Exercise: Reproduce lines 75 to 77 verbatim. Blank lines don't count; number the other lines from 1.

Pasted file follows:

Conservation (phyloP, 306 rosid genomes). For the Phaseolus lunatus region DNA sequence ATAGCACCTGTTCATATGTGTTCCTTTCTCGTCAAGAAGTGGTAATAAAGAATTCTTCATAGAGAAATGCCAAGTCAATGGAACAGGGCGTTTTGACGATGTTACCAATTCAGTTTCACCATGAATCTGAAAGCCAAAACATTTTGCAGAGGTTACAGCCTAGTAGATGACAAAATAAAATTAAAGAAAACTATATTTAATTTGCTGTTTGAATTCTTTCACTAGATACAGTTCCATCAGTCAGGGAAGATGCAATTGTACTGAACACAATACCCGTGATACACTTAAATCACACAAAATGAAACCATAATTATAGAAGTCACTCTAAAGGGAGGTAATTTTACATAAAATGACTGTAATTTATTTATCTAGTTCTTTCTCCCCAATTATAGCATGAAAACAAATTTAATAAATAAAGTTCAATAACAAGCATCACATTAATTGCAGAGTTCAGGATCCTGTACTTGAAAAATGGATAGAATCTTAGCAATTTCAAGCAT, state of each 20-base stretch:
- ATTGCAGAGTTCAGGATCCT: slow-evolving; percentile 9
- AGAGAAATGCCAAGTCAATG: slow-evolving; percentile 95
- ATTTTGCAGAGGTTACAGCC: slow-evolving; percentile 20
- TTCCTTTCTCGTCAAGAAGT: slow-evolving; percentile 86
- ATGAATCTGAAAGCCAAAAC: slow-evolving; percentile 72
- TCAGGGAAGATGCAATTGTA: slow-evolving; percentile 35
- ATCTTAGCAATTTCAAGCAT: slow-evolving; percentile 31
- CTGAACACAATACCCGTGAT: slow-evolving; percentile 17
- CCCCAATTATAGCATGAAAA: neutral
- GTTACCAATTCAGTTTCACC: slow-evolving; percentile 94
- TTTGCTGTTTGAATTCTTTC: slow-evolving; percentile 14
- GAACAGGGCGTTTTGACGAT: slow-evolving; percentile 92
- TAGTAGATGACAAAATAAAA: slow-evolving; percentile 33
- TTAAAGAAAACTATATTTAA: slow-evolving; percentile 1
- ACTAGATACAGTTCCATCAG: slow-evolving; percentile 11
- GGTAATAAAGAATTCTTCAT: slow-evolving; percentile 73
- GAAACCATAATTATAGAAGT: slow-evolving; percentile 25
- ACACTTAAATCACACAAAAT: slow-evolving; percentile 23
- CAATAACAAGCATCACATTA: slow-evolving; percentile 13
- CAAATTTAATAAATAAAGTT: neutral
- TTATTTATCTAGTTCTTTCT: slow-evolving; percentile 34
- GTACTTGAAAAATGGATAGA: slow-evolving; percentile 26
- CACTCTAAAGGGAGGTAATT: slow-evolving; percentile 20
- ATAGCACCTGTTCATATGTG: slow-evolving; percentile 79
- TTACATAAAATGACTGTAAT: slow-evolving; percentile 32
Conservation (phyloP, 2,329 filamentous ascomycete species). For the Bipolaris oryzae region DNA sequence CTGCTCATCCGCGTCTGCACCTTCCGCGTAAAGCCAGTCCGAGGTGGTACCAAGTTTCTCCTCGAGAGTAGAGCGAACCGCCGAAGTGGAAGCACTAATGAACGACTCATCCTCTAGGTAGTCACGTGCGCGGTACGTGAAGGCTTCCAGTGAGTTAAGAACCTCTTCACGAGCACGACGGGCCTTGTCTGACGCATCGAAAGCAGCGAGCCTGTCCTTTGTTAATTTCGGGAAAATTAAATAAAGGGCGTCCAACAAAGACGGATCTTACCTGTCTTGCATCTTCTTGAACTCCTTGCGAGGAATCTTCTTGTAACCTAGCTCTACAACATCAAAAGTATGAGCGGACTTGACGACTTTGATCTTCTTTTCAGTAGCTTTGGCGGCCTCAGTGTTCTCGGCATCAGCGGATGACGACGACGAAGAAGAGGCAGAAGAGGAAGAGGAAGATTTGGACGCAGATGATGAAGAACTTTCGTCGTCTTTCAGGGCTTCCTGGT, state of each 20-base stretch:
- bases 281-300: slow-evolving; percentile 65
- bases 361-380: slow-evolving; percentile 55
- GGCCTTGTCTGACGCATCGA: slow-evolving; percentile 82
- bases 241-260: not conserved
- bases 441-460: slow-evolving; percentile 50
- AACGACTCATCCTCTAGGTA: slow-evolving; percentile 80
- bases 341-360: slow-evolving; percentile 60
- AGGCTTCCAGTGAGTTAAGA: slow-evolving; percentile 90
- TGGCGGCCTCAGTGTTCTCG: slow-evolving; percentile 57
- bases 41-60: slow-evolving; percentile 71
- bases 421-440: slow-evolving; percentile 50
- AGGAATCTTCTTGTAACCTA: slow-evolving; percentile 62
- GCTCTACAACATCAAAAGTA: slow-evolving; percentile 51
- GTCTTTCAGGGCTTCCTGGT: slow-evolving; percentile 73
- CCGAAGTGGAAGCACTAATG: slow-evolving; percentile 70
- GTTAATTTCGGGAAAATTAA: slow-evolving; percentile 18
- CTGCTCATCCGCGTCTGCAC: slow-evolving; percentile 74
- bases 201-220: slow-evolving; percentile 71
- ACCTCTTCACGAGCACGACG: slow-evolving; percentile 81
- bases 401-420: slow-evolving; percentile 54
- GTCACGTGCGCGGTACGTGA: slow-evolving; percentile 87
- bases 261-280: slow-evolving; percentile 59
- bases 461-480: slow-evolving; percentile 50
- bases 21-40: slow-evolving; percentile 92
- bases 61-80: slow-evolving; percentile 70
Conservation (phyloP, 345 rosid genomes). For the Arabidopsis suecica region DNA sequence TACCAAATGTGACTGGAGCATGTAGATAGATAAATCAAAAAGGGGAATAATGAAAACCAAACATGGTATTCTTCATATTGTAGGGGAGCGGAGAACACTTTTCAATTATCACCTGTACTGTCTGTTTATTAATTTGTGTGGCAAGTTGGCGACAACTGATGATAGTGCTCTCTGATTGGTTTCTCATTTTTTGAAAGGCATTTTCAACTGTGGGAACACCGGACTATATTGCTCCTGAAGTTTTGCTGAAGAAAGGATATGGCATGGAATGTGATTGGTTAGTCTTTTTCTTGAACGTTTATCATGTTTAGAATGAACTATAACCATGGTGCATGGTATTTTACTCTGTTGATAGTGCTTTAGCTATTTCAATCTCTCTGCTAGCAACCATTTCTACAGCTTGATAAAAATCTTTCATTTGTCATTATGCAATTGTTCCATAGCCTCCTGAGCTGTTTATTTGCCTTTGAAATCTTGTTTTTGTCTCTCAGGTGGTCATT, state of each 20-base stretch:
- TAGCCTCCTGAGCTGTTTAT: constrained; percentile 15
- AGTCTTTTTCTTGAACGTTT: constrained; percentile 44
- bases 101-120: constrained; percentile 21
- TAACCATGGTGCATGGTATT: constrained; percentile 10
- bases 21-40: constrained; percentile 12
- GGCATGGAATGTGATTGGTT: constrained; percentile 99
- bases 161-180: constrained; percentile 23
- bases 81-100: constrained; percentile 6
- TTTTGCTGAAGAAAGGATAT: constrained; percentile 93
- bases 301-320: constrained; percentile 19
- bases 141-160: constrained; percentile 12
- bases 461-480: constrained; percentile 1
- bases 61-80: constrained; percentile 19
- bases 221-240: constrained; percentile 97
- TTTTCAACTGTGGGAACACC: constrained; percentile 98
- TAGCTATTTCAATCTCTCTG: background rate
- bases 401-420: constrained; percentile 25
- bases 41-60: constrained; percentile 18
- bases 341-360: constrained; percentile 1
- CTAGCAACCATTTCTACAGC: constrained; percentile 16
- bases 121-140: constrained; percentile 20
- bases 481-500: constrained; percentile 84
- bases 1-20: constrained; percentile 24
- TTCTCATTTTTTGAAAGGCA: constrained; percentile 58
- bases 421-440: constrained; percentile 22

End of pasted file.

- bases 481-500: constrained; percentile 84
- bases 1-20: constrained; percentile 24
- TTCTCATTTTTTGAAAGGCA: constrained; percentile 58